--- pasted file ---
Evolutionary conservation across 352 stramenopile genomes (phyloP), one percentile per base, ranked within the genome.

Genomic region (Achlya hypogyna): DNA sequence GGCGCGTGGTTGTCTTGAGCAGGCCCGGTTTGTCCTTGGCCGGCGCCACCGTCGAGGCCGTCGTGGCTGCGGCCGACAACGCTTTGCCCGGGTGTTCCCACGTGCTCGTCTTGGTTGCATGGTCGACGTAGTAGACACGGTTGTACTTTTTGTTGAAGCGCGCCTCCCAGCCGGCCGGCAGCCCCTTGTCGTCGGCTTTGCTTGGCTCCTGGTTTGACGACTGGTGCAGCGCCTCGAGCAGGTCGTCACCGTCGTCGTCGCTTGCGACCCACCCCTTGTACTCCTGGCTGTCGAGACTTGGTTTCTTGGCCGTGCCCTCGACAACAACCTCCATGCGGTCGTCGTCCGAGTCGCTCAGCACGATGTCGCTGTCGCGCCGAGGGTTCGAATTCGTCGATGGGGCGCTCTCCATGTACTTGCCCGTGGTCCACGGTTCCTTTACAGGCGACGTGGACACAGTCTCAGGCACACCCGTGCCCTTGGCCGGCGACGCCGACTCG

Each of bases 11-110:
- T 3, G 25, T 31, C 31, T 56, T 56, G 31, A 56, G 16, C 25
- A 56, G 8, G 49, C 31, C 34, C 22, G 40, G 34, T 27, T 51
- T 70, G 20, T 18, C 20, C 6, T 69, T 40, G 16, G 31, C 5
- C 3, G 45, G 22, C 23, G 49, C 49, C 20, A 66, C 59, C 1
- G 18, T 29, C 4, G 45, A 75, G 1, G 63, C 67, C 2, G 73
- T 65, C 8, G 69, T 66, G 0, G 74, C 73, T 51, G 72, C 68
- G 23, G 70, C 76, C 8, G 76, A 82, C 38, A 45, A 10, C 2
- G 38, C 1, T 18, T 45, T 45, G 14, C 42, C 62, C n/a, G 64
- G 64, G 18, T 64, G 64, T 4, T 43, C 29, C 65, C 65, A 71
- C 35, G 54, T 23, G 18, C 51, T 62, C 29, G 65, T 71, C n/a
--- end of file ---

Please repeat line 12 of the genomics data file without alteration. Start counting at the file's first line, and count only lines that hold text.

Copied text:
- G 64, G 18, T 64, G 64, T 4, T 43, C 29, C 65, C 65, A 71